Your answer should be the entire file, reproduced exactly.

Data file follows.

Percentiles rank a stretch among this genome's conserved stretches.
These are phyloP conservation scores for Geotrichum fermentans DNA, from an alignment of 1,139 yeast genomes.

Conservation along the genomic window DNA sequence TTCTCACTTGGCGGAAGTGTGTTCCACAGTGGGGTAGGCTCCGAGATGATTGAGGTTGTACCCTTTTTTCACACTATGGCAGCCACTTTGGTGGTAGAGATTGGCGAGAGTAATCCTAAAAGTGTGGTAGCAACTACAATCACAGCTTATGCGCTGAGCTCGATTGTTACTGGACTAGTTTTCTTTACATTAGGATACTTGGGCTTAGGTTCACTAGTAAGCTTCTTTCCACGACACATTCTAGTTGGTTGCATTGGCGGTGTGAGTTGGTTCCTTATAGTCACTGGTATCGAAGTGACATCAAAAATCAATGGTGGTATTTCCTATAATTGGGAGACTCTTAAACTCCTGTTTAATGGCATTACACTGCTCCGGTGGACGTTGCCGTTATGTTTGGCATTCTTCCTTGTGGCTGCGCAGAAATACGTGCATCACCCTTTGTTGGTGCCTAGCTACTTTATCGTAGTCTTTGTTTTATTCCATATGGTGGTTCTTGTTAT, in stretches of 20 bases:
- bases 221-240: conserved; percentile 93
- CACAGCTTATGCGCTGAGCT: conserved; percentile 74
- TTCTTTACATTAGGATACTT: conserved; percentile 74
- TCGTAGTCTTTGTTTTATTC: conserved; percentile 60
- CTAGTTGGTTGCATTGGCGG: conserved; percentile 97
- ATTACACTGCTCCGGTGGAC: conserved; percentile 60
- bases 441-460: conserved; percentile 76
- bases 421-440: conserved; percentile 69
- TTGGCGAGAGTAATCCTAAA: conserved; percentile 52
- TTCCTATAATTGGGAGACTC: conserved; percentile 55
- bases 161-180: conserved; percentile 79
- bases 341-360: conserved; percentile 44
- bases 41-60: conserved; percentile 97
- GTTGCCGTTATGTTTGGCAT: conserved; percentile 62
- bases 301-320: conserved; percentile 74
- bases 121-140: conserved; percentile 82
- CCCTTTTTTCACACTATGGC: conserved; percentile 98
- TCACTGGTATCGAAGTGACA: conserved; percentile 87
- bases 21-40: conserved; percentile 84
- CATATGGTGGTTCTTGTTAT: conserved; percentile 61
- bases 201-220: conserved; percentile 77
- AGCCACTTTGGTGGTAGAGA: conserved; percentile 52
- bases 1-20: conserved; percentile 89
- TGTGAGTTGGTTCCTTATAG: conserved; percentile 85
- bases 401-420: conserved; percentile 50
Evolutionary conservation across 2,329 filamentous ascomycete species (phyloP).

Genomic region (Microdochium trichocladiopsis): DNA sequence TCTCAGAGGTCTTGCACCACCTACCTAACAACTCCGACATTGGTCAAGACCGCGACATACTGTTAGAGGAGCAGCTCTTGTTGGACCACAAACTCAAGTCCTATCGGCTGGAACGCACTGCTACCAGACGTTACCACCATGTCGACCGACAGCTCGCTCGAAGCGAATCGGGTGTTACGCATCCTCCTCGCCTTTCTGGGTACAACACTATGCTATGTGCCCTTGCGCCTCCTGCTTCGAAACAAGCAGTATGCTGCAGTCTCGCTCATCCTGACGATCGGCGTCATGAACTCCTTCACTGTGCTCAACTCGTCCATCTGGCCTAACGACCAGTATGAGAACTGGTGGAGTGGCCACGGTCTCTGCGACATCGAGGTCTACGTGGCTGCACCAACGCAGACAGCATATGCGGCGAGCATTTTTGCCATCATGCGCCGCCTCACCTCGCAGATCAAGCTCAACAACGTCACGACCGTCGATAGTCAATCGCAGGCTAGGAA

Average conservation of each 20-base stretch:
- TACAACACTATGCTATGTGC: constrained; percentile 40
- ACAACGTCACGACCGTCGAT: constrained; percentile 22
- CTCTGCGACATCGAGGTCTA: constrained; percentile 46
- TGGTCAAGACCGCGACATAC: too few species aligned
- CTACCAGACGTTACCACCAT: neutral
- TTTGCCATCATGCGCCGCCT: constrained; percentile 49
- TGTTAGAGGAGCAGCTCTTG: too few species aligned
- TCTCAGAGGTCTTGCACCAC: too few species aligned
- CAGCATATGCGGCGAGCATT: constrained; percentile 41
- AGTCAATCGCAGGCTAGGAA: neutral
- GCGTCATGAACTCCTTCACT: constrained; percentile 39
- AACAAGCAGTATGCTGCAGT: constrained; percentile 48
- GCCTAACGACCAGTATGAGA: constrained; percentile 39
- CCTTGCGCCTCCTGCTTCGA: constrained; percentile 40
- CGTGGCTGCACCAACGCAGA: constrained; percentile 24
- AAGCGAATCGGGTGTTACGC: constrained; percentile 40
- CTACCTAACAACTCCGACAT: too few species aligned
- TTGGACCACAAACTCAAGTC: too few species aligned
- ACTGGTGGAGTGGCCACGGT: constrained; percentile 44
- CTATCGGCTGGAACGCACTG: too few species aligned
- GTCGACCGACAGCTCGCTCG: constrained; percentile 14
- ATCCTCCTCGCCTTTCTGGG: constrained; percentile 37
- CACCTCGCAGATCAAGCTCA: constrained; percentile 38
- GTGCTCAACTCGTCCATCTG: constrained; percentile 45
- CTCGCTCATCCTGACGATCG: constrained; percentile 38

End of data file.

Percentiles rank a stretch among this genome's conserved stretches.
These are phyloP conservation scores for Geotrichum fermentans DNA, from an alignment of 1,139 yeast genomes.

Conservation along the genomic window DNA sequence TTCTCACTTGGCGGAAGTGTGTTCCACAGTGGGGTAGGCTCCGAGATGATTGAGGTTGTACCCTTTTTTCACACTATGGCAGCCACTTTGGTGGTAGAGATTGGCGAGAGTAATCCTAAAAGTGTGGTAGCAACTACAATCACAGCTTATGCGCTGAGCTCGATTGTTACTGGACTAGTTTTCTTTACATTAGGATACTTGGGCTTAGGTTCACTAGTAAGCTTCTTTCCACGACACATTCTAGTTGGTTGCATTGGCGGTGTGAGTTGGTTCCTTATAGTCACTGGTATCGAAGTGACATCAAAAATCAATGGTGGTATTTCCTATAATTGGGAGACTCTTAAACTCCTGTTTAATGGCATTACACTGCTCCGGTGGACGTTGCCGTTATGTTTGGCATTCTTCCTTGTGGCTGCGCAGAAATACGTGCATCACCCTTTGTTGGTGCCTAGCTACTTTATCGTAGTCTTTGTTTTATTCCATATGGTGGTTCTTGTTAT, in stretches of 20 bases:
- bases 221-240: conserved; percentile 93
- CACAGCTTATGCGCTGAGCT: conserved; percentile 74
- TTCTTTACATTAGGATACTT: conserved; percentile 74
- TCGTAGTCTTTGTTTTATTC: conserved; percentile 60
- CTAGTTGGTTGCATTGGCGG: conserved; percentile 97
- ATTACACTGCTCCGGTGGAC: conserved; percentile 60
- bases 441-460: conserved; percentile 76
- bases 421-440: conserved; percentile 69
- TTGGCGAGAGTAATCCTAAA: conserved; percentile 52
- TTCCTATAATTGGGAGACTC: conserved; percentile 55
- bases 161-180: conserved; percentile 79
- bases 341-360: conserved; percentile 44
- bases 41-60: conserved; percentile 97
- GTTGCCGTTATGTTTGGCAT: conserved; percentile 62
- bases 301-320: conserved; percentile 74
- bases 121-140: conserved; percentile 82
- CCCTTTTTTCACACTATGGC: conserved; percentile 98
- TCACTGGTATCGAAGTGACA: conserved; percentile 87
- bases 21-40: conserved; percentile 84
- CATATGGTGGTTCTTGTTAT: conserved; percentile 61
- bases 201-220: conserved; percentile 77
- AGCCACTTTGGTGGTAGAGA: conserved; percentile 52
- bases 1-20: conserved; percentile 89
- TGTGAGTTGGTTCCTTATAG: conserved; percentile 85
- bases 401-420: conserved; percentile 50
Evolutionary conservation across 2,329 filamentous ascomycete species (phyloP).

Genomic region (Microdochium trichocladiopsis): DNA sequence TCTCAGAGGTCTTGCACCACCTACCTAACAACTCCGACATTGGTCAAGACCGCGACATACTGTTAGAGGAGCAGCTCTTGTTGGACCACAAACTCAAGTCCTATCGGCTGGAACGCACTGCTACCAGACGTTACCACCATGTCGACCGACAGCTCGCTCGAAGCGAATCGGGTGTTACGCATCCTCCTCGCCTTTCTGGGTACAACACTATGCTATGTGCCCTTGCGCCTCCTGCTTCGAAACAAGCAGTATGCTGCAGTCTCGCTCATCCTGACGATCGGCGTCATGAACTCCTTCACTGTGCTCAACTCGTCCATCTGGCCTAACGACCAGTATGAGAACTGGTGGAGTGGCCACGGTCTCTGCGACATCGAGGTCTACGTGGCTGCACCAACGCAGACAGCATATGCGGCGAGCATTTTTGCCATCATGCGCCGCCTCACCTCGCAGATCAAGCTCAACAACGTCACGACCGTCGATAGTCAATCGCAGGCTAGGAA

Average conservation of each 20-base stretch:
- TACAACACTATGCTATGTGC: constrained; percentile 40
- ACAACGTCACGACCGTCGAT: constrained; percentile 22
- CTCTGCGACATCGAGGTCTA: constrained; percentile 46
- TGGTCAAGACCGCGACATAC: too few species aligned
- CTACCAGACGTTACCACCAT: neutral
- TTTGCCATCATGCGCCGCCT: constrained; percentile 49
- TGTTAGAGGAGCAGCTCTTG: too few species aligned
- TCTCAGAGGTCTTGCACCAC: too few species aligned
- CAGCATATGCGGCGAGCATT: constrained; percentile 41
- AGTCAATCGCAGGCTAGGAA: neutral
- GCGTCATGAACTCCTTCACT: constrained; percentile 39
- AACAAGCAGTATGCTGCAGT: constrained; percentile 48
- GCCTAACGACCAGTATGAGA: constrained; percentile 39
- CCTTGCGCCTCCTGCTTCGA: constrained; percentile 40
- CGTGGCTGCACCAACGCAGA: constrained; percentile 24
- AAGCGAATCGGGTGTTACGC: constrained; percentile 40
- CTACCTAACAACTCCGACAT: too few species aligned
- TTGGACCACAAACTCAAGTC: too few species aligned
- ACTGGTGGAGTGGCCACGGT: constrained; percentile 44
- CTATCGGCTGGAACGCACTG: too few species aligned
- GTCGACCGACAGCTCGCTCG: constrained; percentile 14
- ATCCTCCTCGCCTTTCTGGG: constrained; percentile 37
- CACCTCGCAGATCAAGCTCA: constrained; percentile 38
- GTGCTCAACTCGTCCATCTG: constrained; percentile 45
- CTCGCTCATCCTGACGATCG: constrained; percentile 38